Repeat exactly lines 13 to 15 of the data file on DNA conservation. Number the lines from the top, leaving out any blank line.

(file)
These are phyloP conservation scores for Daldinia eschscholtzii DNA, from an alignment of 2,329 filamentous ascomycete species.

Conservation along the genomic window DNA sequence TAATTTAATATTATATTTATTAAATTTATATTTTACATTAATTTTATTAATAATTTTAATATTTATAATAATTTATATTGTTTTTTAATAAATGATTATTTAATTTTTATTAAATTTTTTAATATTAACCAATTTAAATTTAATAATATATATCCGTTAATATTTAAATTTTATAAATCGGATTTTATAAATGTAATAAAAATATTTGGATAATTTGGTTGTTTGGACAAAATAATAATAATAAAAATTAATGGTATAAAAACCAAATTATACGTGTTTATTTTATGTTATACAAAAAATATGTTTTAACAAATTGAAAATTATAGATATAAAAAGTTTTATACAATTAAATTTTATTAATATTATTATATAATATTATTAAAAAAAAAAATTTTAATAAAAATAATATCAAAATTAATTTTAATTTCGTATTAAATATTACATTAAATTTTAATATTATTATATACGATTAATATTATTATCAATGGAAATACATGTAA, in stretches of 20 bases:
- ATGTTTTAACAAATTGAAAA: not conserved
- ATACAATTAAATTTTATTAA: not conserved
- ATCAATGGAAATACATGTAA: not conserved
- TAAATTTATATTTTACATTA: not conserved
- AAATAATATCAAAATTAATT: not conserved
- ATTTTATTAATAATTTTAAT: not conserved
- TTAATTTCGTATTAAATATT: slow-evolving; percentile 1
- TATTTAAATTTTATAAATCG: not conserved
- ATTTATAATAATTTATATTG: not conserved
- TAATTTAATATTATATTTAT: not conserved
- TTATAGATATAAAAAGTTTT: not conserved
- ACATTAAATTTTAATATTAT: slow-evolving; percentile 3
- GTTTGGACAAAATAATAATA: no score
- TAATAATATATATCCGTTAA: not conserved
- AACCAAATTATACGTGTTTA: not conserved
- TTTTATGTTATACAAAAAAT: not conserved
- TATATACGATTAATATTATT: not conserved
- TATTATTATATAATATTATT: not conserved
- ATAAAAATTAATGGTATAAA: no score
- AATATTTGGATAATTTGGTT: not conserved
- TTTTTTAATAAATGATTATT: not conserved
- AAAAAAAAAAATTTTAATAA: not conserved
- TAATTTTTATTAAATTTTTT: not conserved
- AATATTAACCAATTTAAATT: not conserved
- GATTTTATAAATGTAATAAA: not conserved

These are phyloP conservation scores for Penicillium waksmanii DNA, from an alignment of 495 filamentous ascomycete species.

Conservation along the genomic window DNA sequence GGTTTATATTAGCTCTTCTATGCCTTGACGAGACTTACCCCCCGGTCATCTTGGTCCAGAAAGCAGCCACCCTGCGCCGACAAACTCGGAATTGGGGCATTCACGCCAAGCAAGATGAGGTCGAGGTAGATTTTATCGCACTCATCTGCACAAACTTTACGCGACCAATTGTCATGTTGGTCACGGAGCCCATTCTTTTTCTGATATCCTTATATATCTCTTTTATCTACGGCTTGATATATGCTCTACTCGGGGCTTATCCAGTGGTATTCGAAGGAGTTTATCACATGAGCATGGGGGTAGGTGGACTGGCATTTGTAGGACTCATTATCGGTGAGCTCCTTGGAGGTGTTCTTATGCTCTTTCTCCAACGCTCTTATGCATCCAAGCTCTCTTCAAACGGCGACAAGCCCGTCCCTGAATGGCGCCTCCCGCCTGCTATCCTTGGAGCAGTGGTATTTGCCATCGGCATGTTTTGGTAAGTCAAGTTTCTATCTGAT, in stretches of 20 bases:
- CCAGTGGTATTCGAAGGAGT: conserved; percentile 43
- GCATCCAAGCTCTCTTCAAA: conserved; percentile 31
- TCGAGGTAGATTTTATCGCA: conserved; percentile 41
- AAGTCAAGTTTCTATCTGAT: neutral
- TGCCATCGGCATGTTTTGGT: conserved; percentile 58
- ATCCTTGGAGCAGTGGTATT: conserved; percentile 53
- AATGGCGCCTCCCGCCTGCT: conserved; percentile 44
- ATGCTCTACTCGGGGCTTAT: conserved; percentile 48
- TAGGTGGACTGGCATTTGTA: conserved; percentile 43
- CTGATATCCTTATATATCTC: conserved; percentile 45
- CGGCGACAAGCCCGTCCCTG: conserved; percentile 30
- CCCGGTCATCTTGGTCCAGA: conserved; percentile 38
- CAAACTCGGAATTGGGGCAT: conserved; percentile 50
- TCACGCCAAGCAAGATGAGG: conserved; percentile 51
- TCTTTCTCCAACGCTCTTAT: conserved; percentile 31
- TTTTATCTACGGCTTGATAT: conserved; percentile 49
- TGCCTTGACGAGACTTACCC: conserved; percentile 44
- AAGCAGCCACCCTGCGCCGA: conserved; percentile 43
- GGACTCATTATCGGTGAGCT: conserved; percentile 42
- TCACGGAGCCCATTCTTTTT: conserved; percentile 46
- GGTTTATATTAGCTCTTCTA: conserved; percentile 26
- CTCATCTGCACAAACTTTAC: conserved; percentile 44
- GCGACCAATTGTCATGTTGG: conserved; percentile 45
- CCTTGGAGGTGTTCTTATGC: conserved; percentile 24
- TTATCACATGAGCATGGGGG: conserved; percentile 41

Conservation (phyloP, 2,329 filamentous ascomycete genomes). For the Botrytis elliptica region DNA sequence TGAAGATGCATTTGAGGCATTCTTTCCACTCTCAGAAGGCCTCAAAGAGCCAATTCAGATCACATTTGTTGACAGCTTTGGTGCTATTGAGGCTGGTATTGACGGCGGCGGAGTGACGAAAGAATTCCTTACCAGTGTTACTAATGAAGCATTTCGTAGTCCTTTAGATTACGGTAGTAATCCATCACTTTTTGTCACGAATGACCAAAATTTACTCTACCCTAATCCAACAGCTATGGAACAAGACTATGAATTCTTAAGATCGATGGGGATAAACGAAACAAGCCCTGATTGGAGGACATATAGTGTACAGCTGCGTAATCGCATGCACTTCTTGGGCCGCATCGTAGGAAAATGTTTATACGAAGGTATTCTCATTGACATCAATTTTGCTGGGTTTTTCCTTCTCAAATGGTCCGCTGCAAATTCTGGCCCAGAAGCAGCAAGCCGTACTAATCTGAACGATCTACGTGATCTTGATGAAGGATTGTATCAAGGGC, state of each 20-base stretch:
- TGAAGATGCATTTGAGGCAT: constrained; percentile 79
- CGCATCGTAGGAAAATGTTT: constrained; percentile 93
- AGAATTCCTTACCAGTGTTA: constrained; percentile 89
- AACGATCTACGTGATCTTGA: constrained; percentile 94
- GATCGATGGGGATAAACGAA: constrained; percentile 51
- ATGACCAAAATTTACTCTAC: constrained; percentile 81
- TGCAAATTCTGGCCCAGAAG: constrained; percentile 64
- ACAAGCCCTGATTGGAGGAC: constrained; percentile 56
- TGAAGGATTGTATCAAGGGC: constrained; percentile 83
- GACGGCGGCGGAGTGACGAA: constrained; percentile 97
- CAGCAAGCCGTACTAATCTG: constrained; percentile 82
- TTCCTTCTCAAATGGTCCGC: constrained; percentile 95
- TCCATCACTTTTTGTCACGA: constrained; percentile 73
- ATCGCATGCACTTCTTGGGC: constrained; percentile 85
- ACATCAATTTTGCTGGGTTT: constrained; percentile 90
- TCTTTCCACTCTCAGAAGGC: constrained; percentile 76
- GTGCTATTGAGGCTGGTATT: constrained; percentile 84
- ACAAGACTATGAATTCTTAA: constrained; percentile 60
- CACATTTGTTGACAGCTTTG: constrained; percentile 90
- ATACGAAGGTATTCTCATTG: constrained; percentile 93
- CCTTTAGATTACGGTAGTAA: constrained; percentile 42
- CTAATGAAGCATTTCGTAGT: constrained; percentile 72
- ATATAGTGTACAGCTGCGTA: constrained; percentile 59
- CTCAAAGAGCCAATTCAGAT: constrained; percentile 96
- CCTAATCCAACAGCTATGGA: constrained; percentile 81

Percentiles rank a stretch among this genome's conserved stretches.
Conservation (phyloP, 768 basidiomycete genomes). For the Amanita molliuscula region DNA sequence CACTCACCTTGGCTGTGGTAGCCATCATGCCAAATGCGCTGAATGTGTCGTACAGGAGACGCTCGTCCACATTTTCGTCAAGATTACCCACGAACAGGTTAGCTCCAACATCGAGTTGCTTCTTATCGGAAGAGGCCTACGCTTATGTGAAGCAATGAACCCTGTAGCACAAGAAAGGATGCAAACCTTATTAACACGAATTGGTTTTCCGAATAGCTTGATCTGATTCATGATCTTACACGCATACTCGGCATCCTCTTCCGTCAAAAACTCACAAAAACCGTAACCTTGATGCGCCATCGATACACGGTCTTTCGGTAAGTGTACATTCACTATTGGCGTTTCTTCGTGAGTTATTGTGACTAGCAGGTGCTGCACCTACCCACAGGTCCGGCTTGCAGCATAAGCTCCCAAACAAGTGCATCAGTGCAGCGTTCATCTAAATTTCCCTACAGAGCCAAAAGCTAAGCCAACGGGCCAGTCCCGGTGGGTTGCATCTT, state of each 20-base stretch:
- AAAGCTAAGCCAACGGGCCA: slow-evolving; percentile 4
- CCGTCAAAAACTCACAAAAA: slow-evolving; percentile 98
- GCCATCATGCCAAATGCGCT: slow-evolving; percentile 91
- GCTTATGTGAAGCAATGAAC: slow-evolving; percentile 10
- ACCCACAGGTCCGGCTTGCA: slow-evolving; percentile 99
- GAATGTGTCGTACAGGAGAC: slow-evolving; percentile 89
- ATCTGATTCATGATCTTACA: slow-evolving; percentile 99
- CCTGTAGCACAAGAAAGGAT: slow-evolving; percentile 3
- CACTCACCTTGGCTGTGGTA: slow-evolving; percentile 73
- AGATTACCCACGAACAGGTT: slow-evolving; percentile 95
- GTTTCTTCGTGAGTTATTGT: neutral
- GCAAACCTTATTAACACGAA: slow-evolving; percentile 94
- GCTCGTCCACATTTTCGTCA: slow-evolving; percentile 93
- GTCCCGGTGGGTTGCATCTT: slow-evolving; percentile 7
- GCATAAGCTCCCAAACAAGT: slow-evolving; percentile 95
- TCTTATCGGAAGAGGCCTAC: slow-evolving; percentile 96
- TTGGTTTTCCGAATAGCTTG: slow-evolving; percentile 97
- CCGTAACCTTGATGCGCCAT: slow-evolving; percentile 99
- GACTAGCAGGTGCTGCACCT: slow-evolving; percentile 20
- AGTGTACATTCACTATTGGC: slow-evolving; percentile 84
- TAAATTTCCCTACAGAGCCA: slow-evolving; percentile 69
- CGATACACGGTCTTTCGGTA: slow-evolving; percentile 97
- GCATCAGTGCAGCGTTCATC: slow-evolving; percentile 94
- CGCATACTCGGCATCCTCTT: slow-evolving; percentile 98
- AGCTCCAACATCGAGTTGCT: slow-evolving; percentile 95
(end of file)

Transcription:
- TTATAGATATAAAAAGTTTT: not conserved
- ACATTAAATTTTAATATTAT: slow-evolving; percentile 3
- GTTTGGACAAAATAATAATA: no score